The guy is what... 55? And he's always been of the most underappreciated voices in rock 'n' roll. What's truly impressive on "Rockford" is his range. He can still scream and wail with the best of them. He has a unique way of sliding from one note to the next... a faux pas for the classically trained (think about Surrender: "I've known her all these yeeeeears!"). And on one song, "O Claire" (is it any wonder people don't take Cheap Trick seriously?), he shows impressive range--a Bono-esque shift from falsetto to full voice over the same melody, pulling out that wicked slide in the chorus, and actually singing with genuine feeling about losing somebody.
I get more out of that performance, and everything I've heard on the new Wilco album, "Sky Blue Sky," than I get from "Amnesiac." I don't discount Radiohead as art. But it's the difference between examining an interesting chair in the Chambers Hotel and walking toward a fire on a Lake Michigan beach.
Posted by Marc Conklin at 8:32 AM
Wednesday, May 9, 2007
Mitt Romney was asked the question last week, "What do you dislike most about America?" He stumbled a bit, said he was at a loss for words, talked about how much he loves America and "the American people," and as was apparently required for the Republican debate, used the question to invoke the name of Ronald Reagan.
When Bill Maher asked the same question of his panel, former Congressman (and current head of the Democratic Leadership Council) Harold Ford muttered something like "we could be a little more tolerant than we are at times..." and then used the "look/reality" bridge to talk about something else. (Watch for this. In response to any difficult question, a politician will say, "Look, Bill, you can say what you want about x, but the reality of it is this...")
It's childish and absurd that public figures have to avoid this question. I understand why. The minute you give an honest answer, opposing forces will throw the clip on YouTube and brand you as an America-hater. I get that. (If Al Franken wins the nomination and runs against Norm Coleman, this is all you're going to see.)
But it's still childish and absurd. Love is about engagement. The opposite of love is not hate; it's indifference. I love my son more than anything in the world, but I still have fantasies about pushing him down a flight of steps. I don't need to go into the psychology behind this. Chris Rock has already done it.
What I hate about America right now is that we're a nation of smart people acting dumb. You know the kind of person I'm talking about. You went to high school or college or work with him or her.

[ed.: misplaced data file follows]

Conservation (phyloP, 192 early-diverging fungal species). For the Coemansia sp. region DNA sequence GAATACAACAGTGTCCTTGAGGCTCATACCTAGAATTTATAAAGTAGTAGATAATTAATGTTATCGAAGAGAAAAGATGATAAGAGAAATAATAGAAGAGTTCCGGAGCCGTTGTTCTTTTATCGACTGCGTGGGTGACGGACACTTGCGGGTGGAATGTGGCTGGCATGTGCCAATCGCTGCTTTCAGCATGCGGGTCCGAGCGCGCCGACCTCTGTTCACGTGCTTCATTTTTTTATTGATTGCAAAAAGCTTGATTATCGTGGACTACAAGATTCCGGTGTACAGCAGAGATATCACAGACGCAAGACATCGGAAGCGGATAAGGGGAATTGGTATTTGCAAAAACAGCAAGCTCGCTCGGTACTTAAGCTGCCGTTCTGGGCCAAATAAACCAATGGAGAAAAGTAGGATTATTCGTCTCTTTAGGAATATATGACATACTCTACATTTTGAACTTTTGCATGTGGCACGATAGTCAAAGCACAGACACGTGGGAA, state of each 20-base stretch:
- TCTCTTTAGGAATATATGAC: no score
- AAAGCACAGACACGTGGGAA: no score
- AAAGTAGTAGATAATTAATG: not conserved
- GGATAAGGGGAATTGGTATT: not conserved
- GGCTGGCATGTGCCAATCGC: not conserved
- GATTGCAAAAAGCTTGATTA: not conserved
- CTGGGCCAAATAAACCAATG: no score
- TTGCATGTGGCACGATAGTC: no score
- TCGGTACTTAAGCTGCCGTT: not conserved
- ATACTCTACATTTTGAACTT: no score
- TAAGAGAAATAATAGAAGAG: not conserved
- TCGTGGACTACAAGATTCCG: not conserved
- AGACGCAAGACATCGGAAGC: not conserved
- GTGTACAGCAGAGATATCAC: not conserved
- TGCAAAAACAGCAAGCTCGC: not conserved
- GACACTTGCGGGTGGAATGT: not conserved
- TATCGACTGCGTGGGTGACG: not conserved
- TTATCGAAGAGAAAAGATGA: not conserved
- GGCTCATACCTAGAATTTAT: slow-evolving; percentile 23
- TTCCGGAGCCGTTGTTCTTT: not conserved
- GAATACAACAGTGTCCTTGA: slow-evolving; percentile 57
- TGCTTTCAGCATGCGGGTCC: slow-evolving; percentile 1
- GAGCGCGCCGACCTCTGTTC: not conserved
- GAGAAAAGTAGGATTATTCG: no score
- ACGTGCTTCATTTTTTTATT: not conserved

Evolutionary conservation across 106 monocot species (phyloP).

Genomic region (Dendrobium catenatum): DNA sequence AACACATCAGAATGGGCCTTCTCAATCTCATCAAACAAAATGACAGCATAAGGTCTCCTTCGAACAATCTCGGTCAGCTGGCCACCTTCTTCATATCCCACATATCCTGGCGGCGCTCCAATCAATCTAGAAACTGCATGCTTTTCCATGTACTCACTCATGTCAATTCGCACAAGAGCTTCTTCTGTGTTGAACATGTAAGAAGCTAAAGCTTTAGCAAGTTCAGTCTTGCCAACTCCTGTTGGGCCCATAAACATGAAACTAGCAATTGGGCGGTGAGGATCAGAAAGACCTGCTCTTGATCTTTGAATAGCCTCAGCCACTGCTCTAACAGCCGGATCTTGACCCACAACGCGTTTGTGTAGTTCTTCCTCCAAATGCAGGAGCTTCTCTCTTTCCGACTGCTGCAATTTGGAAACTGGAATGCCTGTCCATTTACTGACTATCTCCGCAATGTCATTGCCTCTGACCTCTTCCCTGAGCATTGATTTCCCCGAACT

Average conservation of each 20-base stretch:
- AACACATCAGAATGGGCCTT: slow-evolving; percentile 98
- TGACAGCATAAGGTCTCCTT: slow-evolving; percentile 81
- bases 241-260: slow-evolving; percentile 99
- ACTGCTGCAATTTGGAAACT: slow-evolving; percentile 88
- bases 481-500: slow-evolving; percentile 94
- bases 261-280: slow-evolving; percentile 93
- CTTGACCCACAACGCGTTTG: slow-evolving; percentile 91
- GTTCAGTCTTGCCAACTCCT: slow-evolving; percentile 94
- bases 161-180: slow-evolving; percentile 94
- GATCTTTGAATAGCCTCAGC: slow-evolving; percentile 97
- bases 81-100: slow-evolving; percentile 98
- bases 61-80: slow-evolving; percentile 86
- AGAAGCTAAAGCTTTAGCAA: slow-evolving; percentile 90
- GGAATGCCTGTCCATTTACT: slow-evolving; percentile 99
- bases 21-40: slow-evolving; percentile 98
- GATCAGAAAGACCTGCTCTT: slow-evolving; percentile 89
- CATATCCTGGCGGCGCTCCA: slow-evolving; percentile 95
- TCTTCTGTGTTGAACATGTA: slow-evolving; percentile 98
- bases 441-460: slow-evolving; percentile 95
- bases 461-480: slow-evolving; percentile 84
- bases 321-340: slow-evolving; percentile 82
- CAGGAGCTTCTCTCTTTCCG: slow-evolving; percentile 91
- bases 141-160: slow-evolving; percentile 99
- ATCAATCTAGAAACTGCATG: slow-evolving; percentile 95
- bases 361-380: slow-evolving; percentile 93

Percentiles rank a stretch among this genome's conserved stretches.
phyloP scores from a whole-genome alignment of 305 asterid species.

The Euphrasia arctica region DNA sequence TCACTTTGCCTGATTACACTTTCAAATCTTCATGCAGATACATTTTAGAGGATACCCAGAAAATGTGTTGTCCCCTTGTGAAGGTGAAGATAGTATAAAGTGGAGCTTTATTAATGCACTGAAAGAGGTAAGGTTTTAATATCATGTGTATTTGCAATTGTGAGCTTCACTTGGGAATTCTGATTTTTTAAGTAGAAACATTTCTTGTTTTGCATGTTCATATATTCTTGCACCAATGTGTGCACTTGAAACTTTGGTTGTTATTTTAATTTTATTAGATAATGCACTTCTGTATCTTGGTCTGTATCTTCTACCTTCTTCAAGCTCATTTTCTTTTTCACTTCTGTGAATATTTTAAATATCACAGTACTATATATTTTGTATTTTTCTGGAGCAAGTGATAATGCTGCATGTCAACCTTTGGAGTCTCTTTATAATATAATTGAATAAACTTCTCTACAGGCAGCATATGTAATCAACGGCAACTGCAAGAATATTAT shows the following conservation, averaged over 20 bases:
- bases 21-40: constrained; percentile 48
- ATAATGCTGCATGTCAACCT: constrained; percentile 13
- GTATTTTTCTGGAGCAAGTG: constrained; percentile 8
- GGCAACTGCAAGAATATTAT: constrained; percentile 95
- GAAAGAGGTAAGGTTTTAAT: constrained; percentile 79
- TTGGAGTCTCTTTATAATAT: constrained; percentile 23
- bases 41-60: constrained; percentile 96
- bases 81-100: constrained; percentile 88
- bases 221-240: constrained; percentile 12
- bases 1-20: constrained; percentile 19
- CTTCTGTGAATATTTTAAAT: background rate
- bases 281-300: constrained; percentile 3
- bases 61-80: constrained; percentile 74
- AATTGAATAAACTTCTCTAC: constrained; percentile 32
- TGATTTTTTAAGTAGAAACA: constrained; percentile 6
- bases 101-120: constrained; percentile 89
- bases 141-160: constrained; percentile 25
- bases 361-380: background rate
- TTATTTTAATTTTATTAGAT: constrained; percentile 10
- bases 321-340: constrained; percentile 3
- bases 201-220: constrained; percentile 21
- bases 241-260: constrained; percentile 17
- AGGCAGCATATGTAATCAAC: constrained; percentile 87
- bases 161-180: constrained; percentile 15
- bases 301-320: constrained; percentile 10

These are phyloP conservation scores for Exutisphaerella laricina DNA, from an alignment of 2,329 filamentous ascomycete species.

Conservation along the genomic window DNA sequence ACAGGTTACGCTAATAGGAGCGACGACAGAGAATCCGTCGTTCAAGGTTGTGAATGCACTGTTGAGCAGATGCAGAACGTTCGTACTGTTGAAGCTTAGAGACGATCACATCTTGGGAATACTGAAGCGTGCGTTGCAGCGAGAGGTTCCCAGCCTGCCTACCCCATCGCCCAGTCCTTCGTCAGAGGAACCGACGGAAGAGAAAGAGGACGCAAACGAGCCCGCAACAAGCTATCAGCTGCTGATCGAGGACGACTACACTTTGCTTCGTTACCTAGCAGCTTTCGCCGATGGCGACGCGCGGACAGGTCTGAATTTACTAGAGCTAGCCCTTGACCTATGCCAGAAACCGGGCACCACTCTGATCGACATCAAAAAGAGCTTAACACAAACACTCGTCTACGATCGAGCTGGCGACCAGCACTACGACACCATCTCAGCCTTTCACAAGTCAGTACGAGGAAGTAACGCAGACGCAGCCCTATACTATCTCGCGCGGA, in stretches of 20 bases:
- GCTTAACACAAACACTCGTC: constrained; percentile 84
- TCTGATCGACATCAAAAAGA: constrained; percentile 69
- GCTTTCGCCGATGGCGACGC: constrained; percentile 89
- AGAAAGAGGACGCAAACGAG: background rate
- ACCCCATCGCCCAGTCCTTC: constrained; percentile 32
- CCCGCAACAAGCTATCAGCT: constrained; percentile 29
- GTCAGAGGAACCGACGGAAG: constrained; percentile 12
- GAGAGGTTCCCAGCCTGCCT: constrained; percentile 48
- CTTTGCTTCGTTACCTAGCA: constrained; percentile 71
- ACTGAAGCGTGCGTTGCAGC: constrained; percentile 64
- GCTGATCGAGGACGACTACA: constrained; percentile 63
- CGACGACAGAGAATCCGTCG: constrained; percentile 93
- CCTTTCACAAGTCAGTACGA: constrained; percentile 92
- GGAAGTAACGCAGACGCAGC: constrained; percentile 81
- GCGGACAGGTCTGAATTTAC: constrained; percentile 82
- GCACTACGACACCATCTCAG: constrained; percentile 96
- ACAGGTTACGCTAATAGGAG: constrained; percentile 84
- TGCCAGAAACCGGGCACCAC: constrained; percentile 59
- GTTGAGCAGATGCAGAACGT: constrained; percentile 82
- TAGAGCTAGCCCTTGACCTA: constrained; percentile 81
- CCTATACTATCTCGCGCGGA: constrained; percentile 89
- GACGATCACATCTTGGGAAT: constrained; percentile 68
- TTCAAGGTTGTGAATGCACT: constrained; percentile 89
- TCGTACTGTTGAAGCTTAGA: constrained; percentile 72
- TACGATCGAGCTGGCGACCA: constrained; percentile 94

Who's at the forefront of this uniquely American phenomenon? Weathercasters.
"It was 75 degrees in Central Park today... kinda strange for mid-December, but put on your sunscreen and enjoy! Bob, back to you." You're a trained meteorologist. You presumably have a degree in something. You know that the atmosphere is laced with more carbon right now than at any time since the Pleistocene Era. That's because we've burned up everything that was formerly alive in the Pleistocene Era. You're a smart person. Stop acting dumb.
Posted by Marc Conklin at 10:34 AM
Tuesday, May 8, 2007
Monday, May 7, 2007
If you're walking in a busy area (say, the Minneapolis skyway system), and you feel like you're always the one who has to move for other people, do this:
Look anywhere but straight ahead.
I'm serious, it works. Look to the left. Look to the right. Read while you walk. Hell, close your eyes. It says to other people, "This guy's not paying attention, so I have to move or else he's going to run into me."
I tried it this afternoon and got good results.
Posted by Marc Conklin at 2:01 PM
Sunday, May 6, 2007
Anne and I saw two movies this weekend: "The Lives of Others" (at the theater, no less) and, at home on DVD, "The U.S. vs. John Lennon." Both are worth seeing.
"The Lives of Others" is a German film that managed to earn some Oscar nominations in 2006. It takes place in East Germany, years before glasnost is on the horizon. A harsh Stasi agent spends his days eavesdropping on a playwright whom he suspects of anti-Socialist leanings, and through that process comes to care (too much for his professional well-being) about the man and the people, art and ideas he loves.
"The U.S. vs. John Lennon" is a documentary about the Nixon Administration's surveillance of John Lennon in the early 70s. During this time, Lennon was living in New York and causing quite a stir with his anti-Vietnam War activities. The film is cut (a bit too obviously at times) to draw parallels between that president and this president, that war and this war, that culture of spying and paranoia, and this culture of spying and paranoia.
The films seemed similar on the surface, and it's true that the elements of government-sponsored spying did open my eyes a bit. On Friday, the uber-drab German film reminded me why it's so luxurious to be an American. On Saturday, I was reminded that the "betterness" of America, like so much of our self-belief, can be based more on idealism and theory than on reality. We have the same fears as the now-extinct East German Socialists. We have similar methods and goals. Our government can overreach at will, especially now. The difference is that the GDR of the early 80s was probably spying on half of its citizens, while the U.S. of A. in the 1970s was spying on John Lennon, Abbie Hoffman, Phil Rubin and Bobby Seales. The U.S. of the year 2007... well, I'll admit that for the first time ever it occurred to me that one too many snide letters to the editor could cause a mouse to click somewhere in the bowels of Homeland Security. (Imagine the square-jawed FBI agent being treated to incendiary conversations like, "Hey Anne, it's me. Do I need to stop at Whole Foods and pick up some milk and bananas on the way home?")